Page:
Vassar College Digital Library

Eaton, Julia | to papa, Mar. 13, 1888:

Content Warning
The Vassar College Archives within the Digital Library include some images, texts, and material items that are racist, xenophobic, or otherwise harmful. The Vassar Libraries have provided descriptive text and additional notes whenever possible to alert Digital Library users to these items. The Engaged Pluralism Initiative Race and Racism in Historical Collections Project Group is working with the library on contextualizing and facilitating community conversations about these materials. For more information see:
Access Control
March 13, 1888
VC Spec 1886-1888

Transcription view:

While on the first image, click on the three stacked horizontal lines (burger) on the top left side of the image viewer to view the text transcription for the entire item. The transcription will not be viewable once you click through the other page images. 

Transcript file(s)
vassar:24334,,Box 67,VCL_Letters_Eaton_Julia_1886-1888_002
1 item
For more information about rights and reproduction, visit


: VCLLettersEatonJulia18861888002001
Vassar College
Tues. M[ar]ch 13, '88

My dear papa,

By the time that my letter reaches you, you will know all the particulars of the famous snowstorm as it came upon us here. It snowed all Sunday night, all day Monday it came howling down through the gale. Tuesday morning. This morning, it had ceased. I have nothing in my experience to compare it too. We are snow-bound cut entirely off from the world. All Monday no one could get out


: VCLLettersEatonJulia18861888002002
from town, no mail, no Prof. Cooley to his classes, no anything. Today it was the same.
Quite early in the morning the men began to make a path to the lodge. The snow is 4 ft or 3 1/2 on a level but the wind was so strong that in some places the ground is bare. the biggest drift is outside one of the dining-room windows. It is more than 12 feet high, the men say. Another tremendous one is by the door leading to the Museum. They have made a path through it now. It is like walking through a tunnel. The banks are high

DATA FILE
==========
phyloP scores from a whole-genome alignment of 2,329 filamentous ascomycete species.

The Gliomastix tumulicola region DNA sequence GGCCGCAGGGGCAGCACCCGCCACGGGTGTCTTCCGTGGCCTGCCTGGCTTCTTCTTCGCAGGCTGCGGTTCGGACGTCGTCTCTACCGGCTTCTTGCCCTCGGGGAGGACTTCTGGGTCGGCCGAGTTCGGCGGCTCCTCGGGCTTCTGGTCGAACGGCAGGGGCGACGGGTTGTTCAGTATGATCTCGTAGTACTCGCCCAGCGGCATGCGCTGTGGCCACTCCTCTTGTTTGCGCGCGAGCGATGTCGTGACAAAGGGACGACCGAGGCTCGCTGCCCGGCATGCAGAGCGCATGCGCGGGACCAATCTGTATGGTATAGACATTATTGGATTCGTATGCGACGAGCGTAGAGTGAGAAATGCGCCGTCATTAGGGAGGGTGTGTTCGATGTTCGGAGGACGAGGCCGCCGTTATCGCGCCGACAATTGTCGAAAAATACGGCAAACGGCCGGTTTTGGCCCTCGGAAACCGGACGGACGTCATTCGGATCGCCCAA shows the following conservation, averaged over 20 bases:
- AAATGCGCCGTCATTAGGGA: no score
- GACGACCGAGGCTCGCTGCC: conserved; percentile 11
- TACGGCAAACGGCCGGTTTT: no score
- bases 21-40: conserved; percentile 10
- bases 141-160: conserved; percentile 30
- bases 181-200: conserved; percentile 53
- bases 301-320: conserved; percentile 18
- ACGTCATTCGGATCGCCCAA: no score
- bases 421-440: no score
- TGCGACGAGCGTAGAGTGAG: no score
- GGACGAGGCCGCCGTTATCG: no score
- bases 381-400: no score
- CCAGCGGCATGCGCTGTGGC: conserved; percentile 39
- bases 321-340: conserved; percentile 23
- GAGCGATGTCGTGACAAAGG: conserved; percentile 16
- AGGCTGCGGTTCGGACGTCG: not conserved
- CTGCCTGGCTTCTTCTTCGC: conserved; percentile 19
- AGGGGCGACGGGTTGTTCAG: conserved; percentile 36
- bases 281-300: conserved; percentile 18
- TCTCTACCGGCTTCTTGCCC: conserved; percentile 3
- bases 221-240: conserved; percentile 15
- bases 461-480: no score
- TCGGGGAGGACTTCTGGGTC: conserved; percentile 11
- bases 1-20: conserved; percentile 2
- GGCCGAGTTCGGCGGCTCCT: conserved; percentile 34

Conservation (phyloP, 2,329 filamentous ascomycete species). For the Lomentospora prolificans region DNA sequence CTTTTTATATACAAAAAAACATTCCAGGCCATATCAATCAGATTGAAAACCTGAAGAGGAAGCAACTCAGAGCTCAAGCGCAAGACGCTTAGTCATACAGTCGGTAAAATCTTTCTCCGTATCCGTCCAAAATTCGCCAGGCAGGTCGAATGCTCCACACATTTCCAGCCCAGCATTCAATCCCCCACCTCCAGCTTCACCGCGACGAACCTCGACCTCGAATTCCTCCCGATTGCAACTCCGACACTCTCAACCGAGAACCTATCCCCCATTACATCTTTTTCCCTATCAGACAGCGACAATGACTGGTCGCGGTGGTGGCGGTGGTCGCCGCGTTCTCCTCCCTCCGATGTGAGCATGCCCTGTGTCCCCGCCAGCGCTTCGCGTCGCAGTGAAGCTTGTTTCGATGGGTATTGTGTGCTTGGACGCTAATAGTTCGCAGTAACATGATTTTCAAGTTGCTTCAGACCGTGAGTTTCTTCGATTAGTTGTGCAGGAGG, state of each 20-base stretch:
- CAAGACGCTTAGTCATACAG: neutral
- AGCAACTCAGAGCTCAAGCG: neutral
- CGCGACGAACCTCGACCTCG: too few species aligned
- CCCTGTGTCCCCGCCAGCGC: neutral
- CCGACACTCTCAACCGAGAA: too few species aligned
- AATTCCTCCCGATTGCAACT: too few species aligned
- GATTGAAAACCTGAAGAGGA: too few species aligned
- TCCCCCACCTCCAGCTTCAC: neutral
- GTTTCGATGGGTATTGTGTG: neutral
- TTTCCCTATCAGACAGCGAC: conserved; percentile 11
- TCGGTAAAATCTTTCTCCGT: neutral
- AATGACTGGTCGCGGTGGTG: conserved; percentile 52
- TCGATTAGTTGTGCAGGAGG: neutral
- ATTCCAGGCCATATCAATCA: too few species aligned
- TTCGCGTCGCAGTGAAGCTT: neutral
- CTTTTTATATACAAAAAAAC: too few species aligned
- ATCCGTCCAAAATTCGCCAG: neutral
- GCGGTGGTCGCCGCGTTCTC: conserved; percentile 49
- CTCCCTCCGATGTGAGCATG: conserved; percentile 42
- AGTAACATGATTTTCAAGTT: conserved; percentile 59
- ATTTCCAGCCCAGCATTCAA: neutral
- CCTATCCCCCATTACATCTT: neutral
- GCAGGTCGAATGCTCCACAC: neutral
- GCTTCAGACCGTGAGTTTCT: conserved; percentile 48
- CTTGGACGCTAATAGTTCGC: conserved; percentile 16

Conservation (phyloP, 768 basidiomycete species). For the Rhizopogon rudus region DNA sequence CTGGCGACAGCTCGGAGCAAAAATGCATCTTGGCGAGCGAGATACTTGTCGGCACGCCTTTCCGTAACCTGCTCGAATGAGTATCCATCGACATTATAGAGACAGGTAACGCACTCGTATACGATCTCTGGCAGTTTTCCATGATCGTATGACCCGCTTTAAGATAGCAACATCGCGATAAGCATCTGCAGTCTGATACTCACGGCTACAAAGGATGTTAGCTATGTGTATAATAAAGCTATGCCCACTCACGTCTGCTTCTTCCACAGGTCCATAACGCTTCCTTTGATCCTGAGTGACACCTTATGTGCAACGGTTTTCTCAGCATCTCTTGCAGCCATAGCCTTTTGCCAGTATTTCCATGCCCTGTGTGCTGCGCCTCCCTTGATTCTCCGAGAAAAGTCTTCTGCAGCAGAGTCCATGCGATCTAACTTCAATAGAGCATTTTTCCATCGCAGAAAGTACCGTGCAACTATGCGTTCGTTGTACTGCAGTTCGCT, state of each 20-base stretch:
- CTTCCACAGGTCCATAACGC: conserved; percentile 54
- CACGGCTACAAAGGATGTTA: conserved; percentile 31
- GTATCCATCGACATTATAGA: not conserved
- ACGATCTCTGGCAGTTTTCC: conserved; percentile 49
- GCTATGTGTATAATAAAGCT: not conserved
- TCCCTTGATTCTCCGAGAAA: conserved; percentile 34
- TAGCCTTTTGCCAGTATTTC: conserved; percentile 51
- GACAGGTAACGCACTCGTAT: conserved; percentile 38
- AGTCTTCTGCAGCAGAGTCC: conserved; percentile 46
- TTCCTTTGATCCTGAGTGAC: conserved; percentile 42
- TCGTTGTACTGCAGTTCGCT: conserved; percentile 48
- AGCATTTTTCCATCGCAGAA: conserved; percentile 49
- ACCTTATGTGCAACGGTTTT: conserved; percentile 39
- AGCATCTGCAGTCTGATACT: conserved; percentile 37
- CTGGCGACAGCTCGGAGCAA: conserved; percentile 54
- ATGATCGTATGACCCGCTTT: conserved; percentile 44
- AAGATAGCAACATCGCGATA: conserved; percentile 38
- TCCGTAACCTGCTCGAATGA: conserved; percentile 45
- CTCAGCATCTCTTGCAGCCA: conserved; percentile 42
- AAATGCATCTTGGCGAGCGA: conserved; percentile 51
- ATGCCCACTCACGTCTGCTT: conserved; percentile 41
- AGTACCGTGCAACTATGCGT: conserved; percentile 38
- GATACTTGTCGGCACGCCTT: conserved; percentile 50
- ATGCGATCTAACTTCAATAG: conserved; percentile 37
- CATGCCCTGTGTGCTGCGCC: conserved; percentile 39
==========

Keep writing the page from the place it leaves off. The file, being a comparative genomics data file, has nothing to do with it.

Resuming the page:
: VCLLettersEatonJulia18861888002003
above the head and you can only see in front of you. All in front to the lodge it is deep. The men first had to cut the way with their bodies then the horses & the plow came through but so slowly. The men had to shovel first. One man fell into it and it was sometime before he could get shoveled out.

[crossed out] This morning in Po'keepsie not a single snow-shoe

This P.M. a number of the girls were out with snow-shoes, walking to the tops of these mountains of snow. The snows so loose that they went down quite a little


: VCLLettersEatonJulia18861888002004
Wednesday -

Last evening another installment of snow was sent down. But the world could not look whiter than it did yesterday. The tunnels (the paths) are filled up quite a little that is all.

We have no mail yet. But someone brought out a Po'keepsie paper. It seems the snow is more if anything in town. It is impossible to cut a horse-car track through the streets for what can they do with all the snow. There is a track for sleighs -- that is a tunnel.

After all this, letters won't go today even no trains have


: VCLLettersEatonJulia18861888002005


: VCLLettersEatonJulia18861888002006
yet left Po'keepsie. People in the little country villages about here are in want, so the telephone dispatchers say. This certainly is the most exciting weather I ever saw. I wonder if it will be a big storm in Beauford.

I am sorry that my letter looks so badly, but my pen is not to be trusted. Not it won't write, soon it will blot again, I expect. So before it does, I will stay,

Your loving daughter,